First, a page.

Simul Justus et Peccator.
I don’t exactly remember the first time I heard that phrase, but it was probably, give or take, three years ago. God has used it to change my thinking on many issues regarding both my spiritual and physical life.
Having been constantly fraught with fear over my sin, and my probable, impossible salvation based upon my Christian “walk”? This concept opened my eyes. It opened my eyes, not just to the fact that the struggle that wars within every believer is a normal everyday aspect of the Christian life. But also, being able to find joy, peace, and hope in the truth of that struggle helped me understand and find relief in knowing that the struggle points to something in me that wasn’t there before. God’s own Spirit, and the faith that was gifted to me to believe. Now, it doesn’t mean I accept my sins as a concrete, unmovable object that I should take for what they are and leave it at that. But, it also doesn’t mean that as I wrestle against my old nature and sometimes lose, as we all do, I should consider myself no longer forgiven or somehow out of God’s good and gracious will. As Christians, we all have these two natures warring in each of us, and every Christian loses at times, whether they care to admit it or not.
Once I came to accept my life as “Simul”, meaning a person constantly wrestling with these two natures, it didn’t necessarily remove sin from my life, or make me “live a better life.” What it did do, was strongly remind me that if my faith is in Christ, the newer nature will always reign, even in the midst of all my struggles and most importantly, even when I lose a battle. Sure, I’d like to say I don’t take God saving me for granted, but I think that’s just one more thing that no Christian can attest to perfectly. Despite that, the new nature always reigns because it’s not our nature that is reigning. It is a nature alien to us, grafted onto us. It is one given to us to cover all our sins. When we mess up and we will and do, the gift of faith reminds us of that, if we let it. It reminds us that we can’t out sin God’s Grace. We can’t outpace God’s love for us, which is always keeping in step with us, even on our worse days. This is what draws us back, encourages us to take a knee in sorrowful repentance. This is what strengthens us to shake our heads defiantly at our sin nature in the one time that we resist successfully, and for the next time as well.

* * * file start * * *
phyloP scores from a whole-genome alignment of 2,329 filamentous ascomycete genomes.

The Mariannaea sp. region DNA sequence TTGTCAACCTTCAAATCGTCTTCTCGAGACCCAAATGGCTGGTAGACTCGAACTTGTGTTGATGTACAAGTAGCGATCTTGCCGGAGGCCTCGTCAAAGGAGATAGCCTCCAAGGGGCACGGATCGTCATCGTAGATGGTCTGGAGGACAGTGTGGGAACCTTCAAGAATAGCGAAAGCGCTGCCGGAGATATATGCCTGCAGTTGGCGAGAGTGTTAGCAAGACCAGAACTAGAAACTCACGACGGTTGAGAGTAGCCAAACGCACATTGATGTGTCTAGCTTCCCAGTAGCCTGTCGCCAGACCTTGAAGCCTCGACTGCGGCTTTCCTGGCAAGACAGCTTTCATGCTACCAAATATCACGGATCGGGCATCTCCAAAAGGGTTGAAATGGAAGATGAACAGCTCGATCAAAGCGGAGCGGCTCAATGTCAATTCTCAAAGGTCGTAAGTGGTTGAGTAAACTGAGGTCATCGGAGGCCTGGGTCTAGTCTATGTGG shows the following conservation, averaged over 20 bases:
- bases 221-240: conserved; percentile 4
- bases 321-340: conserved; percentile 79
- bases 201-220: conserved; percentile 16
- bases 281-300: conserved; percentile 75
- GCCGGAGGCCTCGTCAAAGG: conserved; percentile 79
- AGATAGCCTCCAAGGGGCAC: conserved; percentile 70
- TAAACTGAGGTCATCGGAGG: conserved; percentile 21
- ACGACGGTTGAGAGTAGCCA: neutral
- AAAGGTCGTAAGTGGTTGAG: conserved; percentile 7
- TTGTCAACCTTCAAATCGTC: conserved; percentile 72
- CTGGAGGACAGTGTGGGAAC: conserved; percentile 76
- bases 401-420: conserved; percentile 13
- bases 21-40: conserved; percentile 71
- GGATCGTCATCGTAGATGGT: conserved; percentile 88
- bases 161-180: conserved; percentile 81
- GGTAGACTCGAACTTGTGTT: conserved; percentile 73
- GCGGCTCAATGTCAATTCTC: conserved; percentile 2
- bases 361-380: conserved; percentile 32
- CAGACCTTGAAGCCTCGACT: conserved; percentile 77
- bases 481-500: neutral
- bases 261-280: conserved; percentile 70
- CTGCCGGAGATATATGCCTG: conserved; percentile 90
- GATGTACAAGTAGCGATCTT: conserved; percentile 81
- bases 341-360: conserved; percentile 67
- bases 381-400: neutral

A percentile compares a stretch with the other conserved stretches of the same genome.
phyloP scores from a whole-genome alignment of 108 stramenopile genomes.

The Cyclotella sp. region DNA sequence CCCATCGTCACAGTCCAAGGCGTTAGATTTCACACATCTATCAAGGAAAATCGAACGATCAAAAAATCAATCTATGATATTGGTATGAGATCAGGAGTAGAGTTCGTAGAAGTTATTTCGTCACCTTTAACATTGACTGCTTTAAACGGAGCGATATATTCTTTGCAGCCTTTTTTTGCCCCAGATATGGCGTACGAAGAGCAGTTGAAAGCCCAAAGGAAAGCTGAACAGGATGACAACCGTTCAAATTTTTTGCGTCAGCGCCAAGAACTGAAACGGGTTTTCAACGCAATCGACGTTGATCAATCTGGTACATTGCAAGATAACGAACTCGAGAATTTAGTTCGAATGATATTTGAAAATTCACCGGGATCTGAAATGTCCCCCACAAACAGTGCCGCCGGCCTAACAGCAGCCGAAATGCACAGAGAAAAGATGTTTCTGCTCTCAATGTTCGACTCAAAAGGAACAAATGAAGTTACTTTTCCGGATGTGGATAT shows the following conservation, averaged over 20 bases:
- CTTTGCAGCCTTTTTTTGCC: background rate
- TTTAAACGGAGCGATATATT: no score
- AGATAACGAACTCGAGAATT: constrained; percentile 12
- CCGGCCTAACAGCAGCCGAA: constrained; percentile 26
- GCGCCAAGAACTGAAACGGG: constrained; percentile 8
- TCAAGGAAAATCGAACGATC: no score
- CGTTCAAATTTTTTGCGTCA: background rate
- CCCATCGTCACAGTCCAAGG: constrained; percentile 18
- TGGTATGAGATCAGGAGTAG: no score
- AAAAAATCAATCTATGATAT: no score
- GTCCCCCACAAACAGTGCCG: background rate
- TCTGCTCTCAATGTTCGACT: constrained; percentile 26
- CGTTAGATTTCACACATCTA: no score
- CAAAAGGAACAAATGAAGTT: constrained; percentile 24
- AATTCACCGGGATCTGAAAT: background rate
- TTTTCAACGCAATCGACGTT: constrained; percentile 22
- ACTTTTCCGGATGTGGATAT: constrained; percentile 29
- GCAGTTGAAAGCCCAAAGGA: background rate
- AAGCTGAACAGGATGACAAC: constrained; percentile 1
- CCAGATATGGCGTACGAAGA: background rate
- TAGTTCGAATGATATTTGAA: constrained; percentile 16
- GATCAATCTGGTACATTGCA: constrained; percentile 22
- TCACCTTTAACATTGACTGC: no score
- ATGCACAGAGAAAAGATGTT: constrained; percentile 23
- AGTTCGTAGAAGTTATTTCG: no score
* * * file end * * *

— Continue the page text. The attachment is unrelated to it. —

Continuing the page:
The power to not sin, or do good works has not been found in words spoken aloud in some great self-proclamation or by following every jot and tittle of the law, as if we could. It is found in the gracious words of, “I love you and forgive you.” There is no more powerful phrase. Yes, it can be abused and people will take advantage of it. It doesn’t make it less true. It actually makes it more amazing. It’s undeserved and sometimes even unwanted. But what it does when God uses it, is remarkable. When someone responds to the gift of faith given to them, it’s unnatural. It sees the grace poured out at the cross and makes them grateful, not free of sin. That’s where the journey begins and always remains.
So here I am. An amalgamation of two natures. The old sinful Adam that is always reminding me what’s easy and fun and feels good for the moment. From the addictiveness of online porn to the simple laziness of a sluggard. This is not about the worst sinful action you can think of and its subsequent consequences, but about the ugly nature in us that calls to these things. Then there’s the new nature. The righteous nature given to us by Christ. This is where we live and breathe. This is where we find hope and rest. It calls us forgiven always, and perfect forever. This is despite our current and constant warring condition. It is this nature where victory is sealed spiritually and at times manifested physically. This is where we are when the old nature calls out to us and entices us to walk out and visit some old haunts and maybe even some new ones. The ones that seem a little more innocent in nature in comparison. But when it’s over and conviction has set in, it is under this new nature that we are reminded of God’s love and forgiveness. It is under this new nature that we are constantly washed under God’s grace. How wonderful that is.
So again, I stand here. Simul Justus et Peccator. Simultaneously, Sinner and Saint. Always thinking about my condition. Always wrestling with the old, win or lose. But always forgiven by the grace poured out from the cross.